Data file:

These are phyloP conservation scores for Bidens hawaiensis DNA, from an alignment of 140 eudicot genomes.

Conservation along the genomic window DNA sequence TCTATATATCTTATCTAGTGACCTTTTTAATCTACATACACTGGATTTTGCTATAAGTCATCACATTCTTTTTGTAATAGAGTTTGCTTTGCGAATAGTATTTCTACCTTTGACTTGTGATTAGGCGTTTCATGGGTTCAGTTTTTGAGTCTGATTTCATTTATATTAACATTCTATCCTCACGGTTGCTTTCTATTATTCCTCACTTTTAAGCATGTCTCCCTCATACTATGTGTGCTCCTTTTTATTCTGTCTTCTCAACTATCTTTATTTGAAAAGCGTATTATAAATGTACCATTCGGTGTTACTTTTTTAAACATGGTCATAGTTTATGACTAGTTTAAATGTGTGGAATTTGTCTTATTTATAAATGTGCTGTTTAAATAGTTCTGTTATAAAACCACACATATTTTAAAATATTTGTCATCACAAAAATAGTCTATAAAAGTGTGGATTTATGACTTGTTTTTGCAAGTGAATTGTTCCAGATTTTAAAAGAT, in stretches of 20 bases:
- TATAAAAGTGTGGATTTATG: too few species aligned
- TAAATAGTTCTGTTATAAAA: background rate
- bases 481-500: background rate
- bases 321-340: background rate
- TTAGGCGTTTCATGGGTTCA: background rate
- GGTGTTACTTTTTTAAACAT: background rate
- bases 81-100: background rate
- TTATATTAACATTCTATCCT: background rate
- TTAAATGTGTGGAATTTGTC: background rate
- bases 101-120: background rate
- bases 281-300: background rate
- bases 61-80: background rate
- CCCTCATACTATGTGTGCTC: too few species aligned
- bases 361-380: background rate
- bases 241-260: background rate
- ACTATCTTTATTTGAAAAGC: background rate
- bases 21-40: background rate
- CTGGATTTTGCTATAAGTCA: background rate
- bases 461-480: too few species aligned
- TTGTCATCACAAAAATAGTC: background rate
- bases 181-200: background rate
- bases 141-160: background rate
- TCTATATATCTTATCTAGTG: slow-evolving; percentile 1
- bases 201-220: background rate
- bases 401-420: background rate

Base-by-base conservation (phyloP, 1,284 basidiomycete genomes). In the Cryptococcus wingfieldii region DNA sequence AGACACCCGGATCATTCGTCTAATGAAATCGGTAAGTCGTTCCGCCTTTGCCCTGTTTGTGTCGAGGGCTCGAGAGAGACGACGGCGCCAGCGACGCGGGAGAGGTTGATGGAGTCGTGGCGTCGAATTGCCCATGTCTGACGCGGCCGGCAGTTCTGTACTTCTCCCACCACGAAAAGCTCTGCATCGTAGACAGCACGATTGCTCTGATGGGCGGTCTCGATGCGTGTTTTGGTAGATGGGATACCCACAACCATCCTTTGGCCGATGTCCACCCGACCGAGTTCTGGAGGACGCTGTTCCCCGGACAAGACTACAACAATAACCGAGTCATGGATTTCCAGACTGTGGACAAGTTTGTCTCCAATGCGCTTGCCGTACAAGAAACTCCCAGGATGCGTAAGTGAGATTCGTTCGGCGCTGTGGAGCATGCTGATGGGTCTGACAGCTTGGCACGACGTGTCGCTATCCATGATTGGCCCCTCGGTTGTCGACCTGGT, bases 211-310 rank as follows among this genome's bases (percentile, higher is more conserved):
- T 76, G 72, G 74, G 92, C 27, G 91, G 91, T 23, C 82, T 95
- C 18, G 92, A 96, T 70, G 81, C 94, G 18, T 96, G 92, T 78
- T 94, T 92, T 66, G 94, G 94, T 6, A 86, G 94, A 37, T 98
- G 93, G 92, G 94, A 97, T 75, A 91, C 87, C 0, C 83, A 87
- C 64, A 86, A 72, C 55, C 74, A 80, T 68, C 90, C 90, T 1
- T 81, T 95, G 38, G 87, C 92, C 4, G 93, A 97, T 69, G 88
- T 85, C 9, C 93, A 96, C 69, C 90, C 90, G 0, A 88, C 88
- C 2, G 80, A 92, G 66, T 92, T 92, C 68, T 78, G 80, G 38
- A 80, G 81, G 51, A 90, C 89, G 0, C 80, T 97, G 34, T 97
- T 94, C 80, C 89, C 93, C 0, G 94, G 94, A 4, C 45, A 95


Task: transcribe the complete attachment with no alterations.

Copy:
These are phyloP conservation scores for Bidens hawaiensis DNA, from an alignment of 140 eudicot genomes.

Conservation along the genomic window DNA sequence TCTATATATCTTATCTAGTGACCTTTTTAATCTACATACACTGGATTTTGCTATAAGTCATCACATTCTTTTTGTAATAGAGTTTGCTTTGCGAATAGTATTTCTACCTTTGACTTGTGATTAGGCGTTTCATGGGTTCAGTTTTTGAGTCTGATTTCATTTATATTAACATTCTATCCTCACGGTTGCTTTCTATTATTCCTCACTTTTAAGCATGTCTCCCTCATACTATGTGTGCTCCTTTTTATTCTGTCTTCTCAACTATCTTTATTTGAAAAGCGTATTATAAATGTACCATTCGGTGTTACTTTTTTAAACATGGTCATAGTTTATGACTAGTTTAAATGTGTGGAATTTGTCTTATTTATAAATGTGCTGTTTAAATAGTTCTGTTATAAAACCACACATATTTTAAAATATTTGTCATCACAAAAATAGTCTATAAAAGTGTGGATTTATGACTTGTTTTTGCAAGTGAATTGTTCCAGATTTTAAAAGAT, in stretches of 20 bases:
- TATAAAAGTGTGGATTTATG: too few species aligned
- TAAATAGTTCTGTTATAAAA: background rate
- bases 481-500: background rate
- bases 321-340: background rate
- TTAGGCGTTTCATGGGTTCA: background rate
- GGTGTTACTTTTTTAAACAT: background rate
- bases 81-100: background rate
- TTATATTAACATTCTATCCT: background rate
- TTAAATGTGTGGAATTTGTC: background rate
- bases 101-120: background rate
- bases 281-300: background rate
- bases 61-80: background rate
- CCCTCATACTATGTGTGCTC: too few species aligned
- bases 361-380: background rate
- bases 241-260: background rate
- ACTATCTTTATTTGAAAAGC: background rate
- bases 21-40: background rate
- CTGGATTTTGCTATAAGTCA: background rate
- bases 461-480: too few species aligned
- TTGTCATCACAAAAATAGTC: background rate
- bases 181-200: background rate
- bases 141-160: background rate
- TCTATATATCTTATCTAGTG: slow-evolving; percentile 1
- bases 201-220: background rate
- bases 401-420: background rate

Base-by-base conservation (phyloP, 1,284 basidiomycete genomes). In the Cryptococcus wingfieldii region DNA sequence AGACACCCGGATCATTCGTCTAATGAAATCGGTAAGTCGTTCCGCCTTTGCCCTGTTTGTGTCGAGGGCTCGAGAGAGACGACGGCGCCAGCGACGCGGGAGAGGTTGATGGAGTCGTGGCGTCGAATTGCCCATGTCTGACGCGGCCGGCAGTTCTGTACTTCTCCCACCACGAAAAGCTCTGCATCGTAGACAGCACGATTGCTCTGATGGGCGGTCTCGATGCGTGTTTTGGTAGATGGGATACCCACAACCATCCTTTGGCCGATGTCCACCCGACCGAGTTCTGGAGGACGCTGTTCCCCGGACAAGACTACAACAATAACCGAGTCATGGATTTCCAGACTGTGGACAAGTTTGTCTCCAATGCGCTTGCCGTACAAGAAACTCCCAGGATGCGTAAGTGAGATTCGTTCGGCGCTGTGGAGCATGCTGATGGGTCTGACAGCTTGGCACGACGTGTCGCTATCCATGATTGGCCCCTCGGTTGTCGACCTGGT, bases 211-310 rank as follows among this genome's bases (percentile, higher is more conserved):
- T 76, G 72, G 74, G 92, C 27, G 91, G 91, T 23, C 82, T 95
- C 18, G 92, A 96, T 70, G 81, C 94, G 18, T 96, G 92, T 78
- T 94, T 92, T 66, G 94, G 94, T 6, A 86, G 94, A 37, T 98
- G 93, G 92, G 94, A 97, T 75, A 91, C 87, C 0, C 83, A 87
- C 64, A 86, A 72, C 55, C 74, A 80, T 68, C 90, C 90, T 1
- T 81, T 95, G 38, G 87, C 92, C 4, G 93, A 97, T 69, G 88
- T 85, C 9, C 93, A 96, C 69, C 90, C 90, G 0, A 88, C 88
- C 2, G 80, A 92, G 66, T 92, T 92, C 68, T 78, G 80, G 38
- A 80, G 81, G 51, A 90, C 89, G 0, C 80, T 97, G 34, T 97
- T 94, C 80, C 89, C 93, C 0, G 94, G 94, A 4, C 45, A 95